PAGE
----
Becoming an interpreter – where to begin?

Let’s assume you are bilingual – you are a native speaker of a particular language, but you also speak English fluently. Perhaps you were brought up in the UK, or maybe you’ve attended an educational setting here. You may already be used to helping relatives with a lesser command of English book a GP consultation,…

COVID-19 and the effect on our lungs

Source: https://www.hopkinsmedicine.org/health/conditions-and-diseases/coronavirus/what-coronavirus-does-to-the-lungs (Accessed 12/01/2021) For a specialist glossary on respiratory terms, click here: https://islinguists.com/courses/medical-glossary-respiratory-terms/ What Coronavirus Does to the Lungs Like other respiratory illnesses, COVID-19, the disease caused by the new coronavirus, can cause lasting lung damage. As we continue to learn about COVID-19, we’re understanding more regarding how it affects the lungs while people…

INTERPRETERS AND MENTAL HEALTH: DEALING WITH CHALLENGING ASSIGNMENTS (Part 4) by Sobrina Soloman

In line with our recent focus on interpreter mental health, Sobrina Soloman, a highly experienced and qualified interpreters, has kindly shared her own recollection of interpreting within a challenging assignment. The following text is a great source of ‘food for thought’ for new and experienced interpreters alike, stimulating self-reflection on how each of us would…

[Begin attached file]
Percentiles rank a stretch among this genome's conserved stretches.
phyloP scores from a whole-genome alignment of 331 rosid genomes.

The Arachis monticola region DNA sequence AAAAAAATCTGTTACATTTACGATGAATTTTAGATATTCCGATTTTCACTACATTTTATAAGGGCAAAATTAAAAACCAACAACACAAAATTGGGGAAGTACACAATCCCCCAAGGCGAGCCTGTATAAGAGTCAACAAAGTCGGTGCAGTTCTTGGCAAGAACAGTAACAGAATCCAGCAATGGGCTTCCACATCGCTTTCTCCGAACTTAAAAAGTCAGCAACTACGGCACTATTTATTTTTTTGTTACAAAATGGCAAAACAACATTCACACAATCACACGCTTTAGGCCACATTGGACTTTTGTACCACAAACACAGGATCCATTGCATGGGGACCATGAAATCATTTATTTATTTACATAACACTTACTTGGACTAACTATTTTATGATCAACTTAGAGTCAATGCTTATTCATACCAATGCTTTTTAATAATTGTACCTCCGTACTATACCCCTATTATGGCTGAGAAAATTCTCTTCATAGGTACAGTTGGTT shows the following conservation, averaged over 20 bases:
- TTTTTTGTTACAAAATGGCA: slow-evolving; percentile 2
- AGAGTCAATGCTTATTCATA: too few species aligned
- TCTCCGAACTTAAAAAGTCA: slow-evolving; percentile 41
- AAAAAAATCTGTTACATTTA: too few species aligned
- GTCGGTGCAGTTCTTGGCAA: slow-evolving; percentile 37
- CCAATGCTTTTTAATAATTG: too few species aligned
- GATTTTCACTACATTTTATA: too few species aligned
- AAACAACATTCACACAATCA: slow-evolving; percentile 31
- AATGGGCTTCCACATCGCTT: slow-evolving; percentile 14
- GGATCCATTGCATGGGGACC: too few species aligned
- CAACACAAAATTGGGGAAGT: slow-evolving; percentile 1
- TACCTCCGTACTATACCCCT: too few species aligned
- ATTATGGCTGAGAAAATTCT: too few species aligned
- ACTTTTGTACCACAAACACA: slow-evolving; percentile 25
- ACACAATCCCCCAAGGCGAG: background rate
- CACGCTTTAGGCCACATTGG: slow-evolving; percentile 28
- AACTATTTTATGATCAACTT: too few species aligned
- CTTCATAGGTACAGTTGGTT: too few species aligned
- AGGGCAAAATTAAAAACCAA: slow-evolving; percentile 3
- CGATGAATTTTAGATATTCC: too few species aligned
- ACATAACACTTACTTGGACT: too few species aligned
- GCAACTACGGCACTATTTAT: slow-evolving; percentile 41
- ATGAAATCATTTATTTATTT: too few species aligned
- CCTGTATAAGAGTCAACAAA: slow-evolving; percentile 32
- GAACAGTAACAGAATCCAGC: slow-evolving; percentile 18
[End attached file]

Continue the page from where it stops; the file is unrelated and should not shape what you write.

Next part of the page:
Level 6 Diploma in Public Service Interpreting

GUEST POST – ‘My journey towards DPSI Level 6’ by Alina-Maria Vaduva

In December 2019 I decided that I should transform my hobby and passion for languages into something serious and get a qualification. This is how my journey started. Before telling you more, allow me to introduce myself – I am an economist with a PhD in Management and an entrepreneur. Languages, however, play an important…

LEGAL VIDEO INTERPRETING – ‘THE NEW NORMAL’

Prior to the Coronavirus pandemic, interpreters mainly worked using two channels – telephone and face to face. Most settings used these two methods on a regular basis. In the absence of a physical interpreter, custody sergeants would regularly charge detainees using a TI interpreter, doctors would dial in to obtain a qualified interpreter for their…

How to market yourself as a self-employed interpreter

Making a living as a self-employed or ‘gig’ worker is tough. Anyone who’s ever tried it for any length of time will confirm this. From the lack of stable income, unpredictable working conditions, no holiday pay or sick pay, the see-saw of busy periods versus hardly any work coming in, to the practical issues of…

Interpreting in the Mental Health setting – what’s it really like?

Interpreting for the NHS – what a broad term. For a linguist who has recently obtained their Level 3 qualification, it may not seem that way. Maybe they’ve got some telephone interpreting experience already, having helped GPs during routine appointments (Sore throat? High temperature? Here you are – a week’s course of Amoxicillin), or maybe…

TELEPHONE INTERPRETING – WHAT’S IT ALL ABOUT?

You’re sat in the garden on a wicker chair, reading a book. Maybe you’re in the living room, watching Homes under the Hammer. Or perhaps you’re in the kitchen, loading your slow cooker with onions and peppers, preparing the evening meal for the family. The phone rings, you introduce yourself with your ID code and…